On Wednesday, July 13 a bipartisan bill was introduced by Senator Gary Peters (D-MI) and Senator Charles Grassley (R-IA) to encourage coordination between state child welfare and juvenile justice systems in addressing the needs of vulnerable youth caught between the two systems.

The Childhood Outcomes Need New Efficient Community Teams (Connect Act) would authorize grants targeted to improve both cooperation and data collection by the two state agencies. The grants would be for five years with the possibility of two additional years.  In addition to other requirements states would have to identify dual status youths; identify individuals who are at risk of becoming dual status youths; identify common characteristics shared by dual status youths in the State; and determine the prevalence of dual status youth in the state.

Peters said, “Thousands of at-risk children in Michigan and across the country are falling through the cracks in these systems that are supposed to help and protect them…I am proud to introduce this bipartisan legislation that will help states better identify dual status youth and develop programs…” and Grassley, who has been working to get a reauthorization of the JJDPA through the Senate said, “Too often, federal and state agencies don’t interact enough.  Child welfare and juvenile justice experts need to work together to keep vulnerable children safe, off the streets, and away from a life of crime.”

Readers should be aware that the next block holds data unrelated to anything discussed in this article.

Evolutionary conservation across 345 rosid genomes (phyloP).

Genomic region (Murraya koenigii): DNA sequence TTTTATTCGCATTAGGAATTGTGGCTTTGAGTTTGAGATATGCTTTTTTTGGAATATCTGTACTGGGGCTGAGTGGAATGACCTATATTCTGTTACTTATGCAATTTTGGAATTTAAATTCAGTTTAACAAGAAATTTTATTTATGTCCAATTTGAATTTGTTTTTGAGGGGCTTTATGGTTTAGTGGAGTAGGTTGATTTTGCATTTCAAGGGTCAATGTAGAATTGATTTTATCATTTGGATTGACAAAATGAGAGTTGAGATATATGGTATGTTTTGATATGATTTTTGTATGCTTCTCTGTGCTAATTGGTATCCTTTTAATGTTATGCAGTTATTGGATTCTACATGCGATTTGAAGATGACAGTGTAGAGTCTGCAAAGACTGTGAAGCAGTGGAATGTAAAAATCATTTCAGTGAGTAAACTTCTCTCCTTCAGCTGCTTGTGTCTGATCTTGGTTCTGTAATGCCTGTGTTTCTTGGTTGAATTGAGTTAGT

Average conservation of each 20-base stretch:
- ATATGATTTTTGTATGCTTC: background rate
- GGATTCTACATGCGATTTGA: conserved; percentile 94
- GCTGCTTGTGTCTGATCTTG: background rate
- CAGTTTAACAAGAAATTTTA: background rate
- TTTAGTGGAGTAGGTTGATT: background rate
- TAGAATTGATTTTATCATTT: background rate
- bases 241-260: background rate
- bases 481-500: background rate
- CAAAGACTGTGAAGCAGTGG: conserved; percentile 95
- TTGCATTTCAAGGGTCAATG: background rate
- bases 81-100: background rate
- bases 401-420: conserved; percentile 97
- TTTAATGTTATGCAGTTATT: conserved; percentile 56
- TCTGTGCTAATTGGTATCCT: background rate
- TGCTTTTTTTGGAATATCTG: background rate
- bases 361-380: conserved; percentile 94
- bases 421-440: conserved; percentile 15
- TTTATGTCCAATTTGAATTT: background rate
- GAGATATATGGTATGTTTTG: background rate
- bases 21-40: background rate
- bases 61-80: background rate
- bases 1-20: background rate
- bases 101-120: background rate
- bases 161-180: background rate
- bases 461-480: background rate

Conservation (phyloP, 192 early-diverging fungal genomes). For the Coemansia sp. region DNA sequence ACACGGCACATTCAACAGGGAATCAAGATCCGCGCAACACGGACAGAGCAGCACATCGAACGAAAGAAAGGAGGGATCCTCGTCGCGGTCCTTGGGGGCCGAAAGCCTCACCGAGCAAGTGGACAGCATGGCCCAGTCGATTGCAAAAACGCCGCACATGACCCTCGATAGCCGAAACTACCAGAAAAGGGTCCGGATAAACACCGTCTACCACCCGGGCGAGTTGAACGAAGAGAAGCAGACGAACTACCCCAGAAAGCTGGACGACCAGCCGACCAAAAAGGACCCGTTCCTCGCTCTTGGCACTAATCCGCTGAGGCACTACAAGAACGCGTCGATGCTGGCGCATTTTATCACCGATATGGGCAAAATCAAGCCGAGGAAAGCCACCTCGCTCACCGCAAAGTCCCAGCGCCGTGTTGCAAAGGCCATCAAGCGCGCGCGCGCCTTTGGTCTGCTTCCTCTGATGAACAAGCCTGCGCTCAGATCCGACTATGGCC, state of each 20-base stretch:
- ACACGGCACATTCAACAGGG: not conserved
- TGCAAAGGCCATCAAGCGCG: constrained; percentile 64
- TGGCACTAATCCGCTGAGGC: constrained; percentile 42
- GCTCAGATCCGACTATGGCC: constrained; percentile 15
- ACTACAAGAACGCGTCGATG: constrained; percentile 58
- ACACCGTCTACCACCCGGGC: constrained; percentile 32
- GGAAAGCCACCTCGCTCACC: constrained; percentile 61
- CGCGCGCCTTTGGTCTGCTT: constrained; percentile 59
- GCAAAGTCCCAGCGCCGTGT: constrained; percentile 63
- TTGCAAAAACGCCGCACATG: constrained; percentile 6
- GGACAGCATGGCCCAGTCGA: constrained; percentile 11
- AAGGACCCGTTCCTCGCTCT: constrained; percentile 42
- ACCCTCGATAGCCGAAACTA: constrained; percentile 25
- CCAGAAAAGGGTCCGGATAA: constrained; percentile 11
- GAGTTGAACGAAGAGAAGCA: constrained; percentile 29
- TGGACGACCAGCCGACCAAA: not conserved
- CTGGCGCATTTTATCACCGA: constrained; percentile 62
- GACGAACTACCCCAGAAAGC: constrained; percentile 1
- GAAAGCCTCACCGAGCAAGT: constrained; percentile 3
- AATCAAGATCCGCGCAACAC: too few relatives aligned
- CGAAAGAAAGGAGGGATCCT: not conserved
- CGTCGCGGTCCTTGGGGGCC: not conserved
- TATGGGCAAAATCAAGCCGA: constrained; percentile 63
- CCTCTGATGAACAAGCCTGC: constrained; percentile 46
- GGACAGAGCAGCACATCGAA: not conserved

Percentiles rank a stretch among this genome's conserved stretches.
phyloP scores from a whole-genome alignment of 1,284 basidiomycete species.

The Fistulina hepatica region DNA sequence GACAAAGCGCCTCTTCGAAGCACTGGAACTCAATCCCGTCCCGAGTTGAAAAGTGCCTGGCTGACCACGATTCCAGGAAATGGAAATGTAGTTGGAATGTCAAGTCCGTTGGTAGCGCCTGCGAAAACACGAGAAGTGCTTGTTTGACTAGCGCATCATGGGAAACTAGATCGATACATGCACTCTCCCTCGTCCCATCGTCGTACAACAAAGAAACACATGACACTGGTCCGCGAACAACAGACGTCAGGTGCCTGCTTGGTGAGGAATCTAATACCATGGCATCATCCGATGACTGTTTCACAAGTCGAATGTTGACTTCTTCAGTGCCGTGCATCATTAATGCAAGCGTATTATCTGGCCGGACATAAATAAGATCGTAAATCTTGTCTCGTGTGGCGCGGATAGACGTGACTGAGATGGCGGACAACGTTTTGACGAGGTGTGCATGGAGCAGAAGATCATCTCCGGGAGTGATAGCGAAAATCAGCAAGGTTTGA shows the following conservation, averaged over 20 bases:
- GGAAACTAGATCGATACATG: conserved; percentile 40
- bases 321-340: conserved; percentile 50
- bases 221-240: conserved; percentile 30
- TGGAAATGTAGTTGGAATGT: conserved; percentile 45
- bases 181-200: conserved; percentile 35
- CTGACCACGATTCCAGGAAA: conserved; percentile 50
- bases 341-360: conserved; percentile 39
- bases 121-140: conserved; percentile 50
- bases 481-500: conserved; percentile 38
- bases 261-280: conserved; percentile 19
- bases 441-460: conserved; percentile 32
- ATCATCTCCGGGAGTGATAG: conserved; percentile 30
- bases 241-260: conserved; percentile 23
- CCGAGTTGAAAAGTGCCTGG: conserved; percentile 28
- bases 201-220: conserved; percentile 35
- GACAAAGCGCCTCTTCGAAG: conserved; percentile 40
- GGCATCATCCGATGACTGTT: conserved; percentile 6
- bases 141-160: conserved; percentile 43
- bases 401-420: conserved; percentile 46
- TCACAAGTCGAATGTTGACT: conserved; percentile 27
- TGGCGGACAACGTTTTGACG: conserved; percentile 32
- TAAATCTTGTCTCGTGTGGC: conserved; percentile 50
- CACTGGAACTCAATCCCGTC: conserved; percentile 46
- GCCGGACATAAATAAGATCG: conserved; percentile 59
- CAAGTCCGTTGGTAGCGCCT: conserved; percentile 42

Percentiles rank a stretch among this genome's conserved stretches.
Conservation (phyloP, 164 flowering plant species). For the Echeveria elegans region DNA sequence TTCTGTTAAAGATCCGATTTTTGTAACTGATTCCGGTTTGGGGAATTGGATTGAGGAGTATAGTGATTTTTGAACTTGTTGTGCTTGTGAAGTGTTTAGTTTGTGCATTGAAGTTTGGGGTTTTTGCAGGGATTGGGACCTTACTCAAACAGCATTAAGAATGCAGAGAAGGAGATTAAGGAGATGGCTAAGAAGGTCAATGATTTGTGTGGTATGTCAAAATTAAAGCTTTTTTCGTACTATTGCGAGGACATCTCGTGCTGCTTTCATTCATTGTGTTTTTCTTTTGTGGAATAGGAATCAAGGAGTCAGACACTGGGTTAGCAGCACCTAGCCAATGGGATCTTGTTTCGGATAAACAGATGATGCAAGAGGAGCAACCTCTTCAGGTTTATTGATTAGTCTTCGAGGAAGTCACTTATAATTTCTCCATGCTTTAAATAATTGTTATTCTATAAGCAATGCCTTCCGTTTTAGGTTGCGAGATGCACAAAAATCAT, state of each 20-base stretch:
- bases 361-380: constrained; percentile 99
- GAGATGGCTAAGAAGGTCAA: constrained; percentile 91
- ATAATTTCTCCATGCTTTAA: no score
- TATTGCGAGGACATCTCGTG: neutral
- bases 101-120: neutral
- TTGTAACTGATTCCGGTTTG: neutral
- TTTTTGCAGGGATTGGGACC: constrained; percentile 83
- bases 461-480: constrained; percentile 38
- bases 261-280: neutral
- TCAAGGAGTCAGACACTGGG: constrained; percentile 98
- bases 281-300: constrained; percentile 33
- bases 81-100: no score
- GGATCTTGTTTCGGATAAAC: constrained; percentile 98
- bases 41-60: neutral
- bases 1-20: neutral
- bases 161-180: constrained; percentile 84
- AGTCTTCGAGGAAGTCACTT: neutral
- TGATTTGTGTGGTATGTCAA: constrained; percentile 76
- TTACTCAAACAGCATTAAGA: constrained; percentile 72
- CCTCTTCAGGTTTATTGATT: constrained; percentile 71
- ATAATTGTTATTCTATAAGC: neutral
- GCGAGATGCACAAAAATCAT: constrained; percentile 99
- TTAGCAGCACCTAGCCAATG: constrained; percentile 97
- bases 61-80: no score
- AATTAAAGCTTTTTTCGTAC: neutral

Interested states would submit a joint application by child welfare and juvenile justice agencies.  They would have to develop plans to collect data to identify the prevalence and characteristics of “dual status youth”—children who come into contact with both the juvenile justice and welfare systems. Successful grantees would be required to develop practices, policies and protocols to deal with problems faced by status youth. The grants would be administered by the Department of Health and Human Services (HHS).

Many youths in both the juvenile justice and child welfare systems have a history of trauma, mental health conditions or substance abuse issues that require specialized treatment. The bill sponsors site statistics that as many as 55 percent of children in the juvenile justice system have had previous contact with the child welfare system.

The two senators indicated that between 2009 and 2015 approximately 41,600 children were placed in the Michigan foster care system and about 40,600 Michigan children had at least one formal juvenile delinquency petition during the same time period. From 2009 to 2015, Iowa had 33,520 foster care placements and 19,381 juveniles with a delinquency petition. A juvenile delinquency petition occurs when cases involving those under 18 years of age are referred to juvenile court.

CWLA had worked with the two offices and has endorsed the legislation.

Chris James-Brown, President and CEO said, “In addressing the needs of some of our most vulnerable children and youth it is essential that agencies and jurisdictions work together to better address the needs of these young people who find themselves involved with both the child welfare and juvenile justice systems.  CWLA believes that this coordination needs to be a higher priority and we are pleased that the CONNECT Act promotes this very important goal.”

She also highlighted that the core principles of the National Blueprint for Excellence in Child Welfare that include Shared Responsibility and Leadership requiring that we advocate for collaboration and communication and meaningful partnerships between child welfare and other child and family systems.